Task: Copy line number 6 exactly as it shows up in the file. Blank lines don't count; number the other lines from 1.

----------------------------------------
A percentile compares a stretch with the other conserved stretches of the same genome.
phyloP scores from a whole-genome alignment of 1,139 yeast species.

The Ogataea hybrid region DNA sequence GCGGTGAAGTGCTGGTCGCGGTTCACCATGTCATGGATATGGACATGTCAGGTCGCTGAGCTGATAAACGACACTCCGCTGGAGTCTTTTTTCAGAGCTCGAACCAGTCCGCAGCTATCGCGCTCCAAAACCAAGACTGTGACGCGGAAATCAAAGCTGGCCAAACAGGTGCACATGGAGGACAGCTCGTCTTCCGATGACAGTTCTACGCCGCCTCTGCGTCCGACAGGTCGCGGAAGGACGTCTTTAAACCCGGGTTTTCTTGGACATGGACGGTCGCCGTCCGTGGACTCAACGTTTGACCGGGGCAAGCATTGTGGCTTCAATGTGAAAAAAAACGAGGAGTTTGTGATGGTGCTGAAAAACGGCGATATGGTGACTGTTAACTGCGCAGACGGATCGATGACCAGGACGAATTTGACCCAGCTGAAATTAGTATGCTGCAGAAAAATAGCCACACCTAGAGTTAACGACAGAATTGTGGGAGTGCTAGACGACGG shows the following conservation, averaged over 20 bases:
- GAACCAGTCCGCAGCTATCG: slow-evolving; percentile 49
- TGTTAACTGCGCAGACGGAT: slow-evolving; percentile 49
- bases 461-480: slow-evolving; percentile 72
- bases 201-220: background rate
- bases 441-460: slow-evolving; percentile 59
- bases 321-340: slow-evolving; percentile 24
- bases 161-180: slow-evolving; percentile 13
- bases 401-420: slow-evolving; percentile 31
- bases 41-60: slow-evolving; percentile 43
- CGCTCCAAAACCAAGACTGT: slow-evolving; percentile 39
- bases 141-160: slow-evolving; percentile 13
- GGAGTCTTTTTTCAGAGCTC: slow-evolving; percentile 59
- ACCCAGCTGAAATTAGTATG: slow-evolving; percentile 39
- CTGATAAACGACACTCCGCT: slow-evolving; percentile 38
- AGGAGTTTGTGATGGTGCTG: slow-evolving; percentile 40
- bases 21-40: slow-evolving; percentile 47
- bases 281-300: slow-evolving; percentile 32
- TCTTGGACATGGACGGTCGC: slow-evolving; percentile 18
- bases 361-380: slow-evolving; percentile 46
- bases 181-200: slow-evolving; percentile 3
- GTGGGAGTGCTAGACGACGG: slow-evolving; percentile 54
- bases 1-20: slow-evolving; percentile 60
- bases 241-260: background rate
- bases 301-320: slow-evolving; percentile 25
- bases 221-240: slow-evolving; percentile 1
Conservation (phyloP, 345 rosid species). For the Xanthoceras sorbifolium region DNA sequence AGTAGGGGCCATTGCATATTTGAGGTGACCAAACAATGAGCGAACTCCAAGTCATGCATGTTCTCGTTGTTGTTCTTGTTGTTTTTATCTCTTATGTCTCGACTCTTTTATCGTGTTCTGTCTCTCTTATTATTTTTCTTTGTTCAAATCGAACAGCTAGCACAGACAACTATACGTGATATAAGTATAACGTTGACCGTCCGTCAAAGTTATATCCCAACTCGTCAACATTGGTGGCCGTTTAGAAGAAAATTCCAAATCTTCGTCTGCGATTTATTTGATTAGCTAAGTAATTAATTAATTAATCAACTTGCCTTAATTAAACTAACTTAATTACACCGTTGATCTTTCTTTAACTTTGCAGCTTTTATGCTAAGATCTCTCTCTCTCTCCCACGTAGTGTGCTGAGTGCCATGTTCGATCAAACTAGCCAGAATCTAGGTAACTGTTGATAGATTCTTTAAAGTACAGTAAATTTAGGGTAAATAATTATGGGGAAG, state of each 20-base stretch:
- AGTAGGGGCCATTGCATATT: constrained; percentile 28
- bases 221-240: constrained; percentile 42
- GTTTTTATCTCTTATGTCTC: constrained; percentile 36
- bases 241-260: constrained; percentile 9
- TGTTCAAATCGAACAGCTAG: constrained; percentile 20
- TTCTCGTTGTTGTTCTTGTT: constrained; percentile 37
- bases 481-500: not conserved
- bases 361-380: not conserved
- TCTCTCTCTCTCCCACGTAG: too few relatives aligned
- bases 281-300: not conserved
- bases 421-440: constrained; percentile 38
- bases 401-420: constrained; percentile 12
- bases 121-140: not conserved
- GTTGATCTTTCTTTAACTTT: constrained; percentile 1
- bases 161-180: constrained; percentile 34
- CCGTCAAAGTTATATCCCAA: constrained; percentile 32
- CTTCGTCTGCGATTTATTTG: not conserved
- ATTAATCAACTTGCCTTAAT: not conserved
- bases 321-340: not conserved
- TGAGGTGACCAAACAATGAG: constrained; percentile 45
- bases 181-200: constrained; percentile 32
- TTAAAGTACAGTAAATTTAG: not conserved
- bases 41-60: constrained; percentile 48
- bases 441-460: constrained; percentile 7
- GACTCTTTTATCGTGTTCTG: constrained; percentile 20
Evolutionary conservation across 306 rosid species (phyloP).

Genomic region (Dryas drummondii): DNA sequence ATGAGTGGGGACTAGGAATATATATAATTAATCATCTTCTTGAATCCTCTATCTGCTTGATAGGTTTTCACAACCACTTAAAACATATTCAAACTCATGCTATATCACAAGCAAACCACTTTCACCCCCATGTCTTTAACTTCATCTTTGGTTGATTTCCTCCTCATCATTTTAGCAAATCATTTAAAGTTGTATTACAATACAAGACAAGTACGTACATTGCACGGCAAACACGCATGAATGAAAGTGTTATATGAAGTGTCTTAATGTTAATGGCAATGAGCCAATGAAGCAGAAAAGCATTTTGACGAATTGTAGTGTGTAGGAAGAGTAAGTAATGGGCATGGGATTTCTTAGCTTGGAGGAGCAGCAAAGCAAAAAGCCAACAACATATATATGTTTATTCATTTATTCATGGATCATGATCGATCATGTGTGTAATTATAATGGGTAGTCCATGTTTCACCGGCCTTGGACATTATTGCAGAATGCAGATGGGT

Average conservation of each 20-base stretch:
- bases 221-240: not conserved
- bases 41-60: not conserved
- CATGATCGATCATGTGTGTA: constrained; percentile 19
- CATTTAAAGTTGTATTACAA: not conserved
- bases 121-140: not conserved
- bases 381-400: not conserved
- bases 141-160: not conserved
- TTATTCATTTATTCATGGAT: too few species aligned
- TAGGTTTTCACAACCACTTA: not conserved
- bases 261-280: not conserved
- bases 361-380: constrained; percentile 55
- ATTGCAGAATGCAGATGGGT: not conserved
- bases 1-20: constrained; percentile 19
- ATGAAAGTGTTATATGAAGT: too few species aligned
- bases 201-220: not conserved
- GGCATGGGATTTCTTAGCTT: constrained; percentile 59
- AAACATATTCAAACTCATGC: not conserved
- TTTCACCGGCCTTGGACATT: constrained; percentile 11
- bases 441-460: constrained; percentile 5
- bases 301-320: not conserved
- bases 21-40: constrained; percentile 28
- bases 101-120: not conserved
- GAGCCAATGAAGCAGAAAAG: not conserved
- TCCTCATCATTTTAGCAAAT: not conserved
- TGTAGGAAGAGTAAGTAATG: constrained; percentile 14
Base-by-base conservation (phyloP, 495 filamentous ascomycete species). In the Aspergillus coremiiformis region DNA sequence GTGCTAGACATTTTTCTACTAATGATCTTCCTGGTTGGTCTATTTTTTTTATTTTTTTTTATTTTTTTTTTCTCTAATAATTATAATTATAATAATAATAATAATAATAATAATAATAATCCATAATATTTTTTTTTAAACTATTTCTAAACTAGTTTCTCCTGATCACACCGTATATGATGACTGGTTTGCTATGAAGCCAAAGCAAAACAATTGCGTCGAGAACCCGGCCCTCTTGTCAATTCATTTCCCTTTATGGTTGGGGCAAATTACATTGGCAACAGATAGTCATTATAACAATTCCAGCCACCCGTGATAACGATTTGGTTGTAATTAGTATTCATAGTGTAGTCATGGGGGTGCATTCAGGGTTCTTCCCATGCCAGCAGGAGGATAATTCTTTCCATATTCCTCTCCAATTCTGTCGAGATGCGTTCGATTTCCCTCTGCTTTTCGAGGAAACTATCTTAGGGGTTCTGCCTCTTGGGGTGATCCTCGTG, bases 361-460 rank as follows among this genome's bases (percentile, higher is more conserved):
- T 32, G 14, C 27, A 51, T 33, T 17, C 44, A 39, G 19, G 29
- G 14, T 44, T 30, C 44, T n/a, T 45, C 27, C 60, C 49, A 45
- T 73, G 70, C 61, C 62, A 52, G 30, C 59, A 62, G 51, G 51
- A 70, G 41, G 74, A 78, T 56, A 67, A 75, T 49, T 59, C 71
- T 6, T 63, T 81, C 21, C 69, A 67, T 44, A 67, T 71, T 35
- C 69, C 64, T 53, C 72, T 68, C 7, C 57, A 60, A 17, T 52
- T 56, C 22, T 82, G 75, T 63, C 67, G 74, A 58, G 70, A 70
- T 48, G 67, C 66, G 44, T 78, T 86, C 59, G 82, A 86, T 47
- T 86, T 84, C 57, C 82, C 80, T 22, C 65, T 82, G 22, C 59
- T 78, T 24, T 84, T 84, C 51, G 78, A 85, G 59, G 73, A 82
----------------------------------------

- bases 461-480: slow-evolving; percentile 72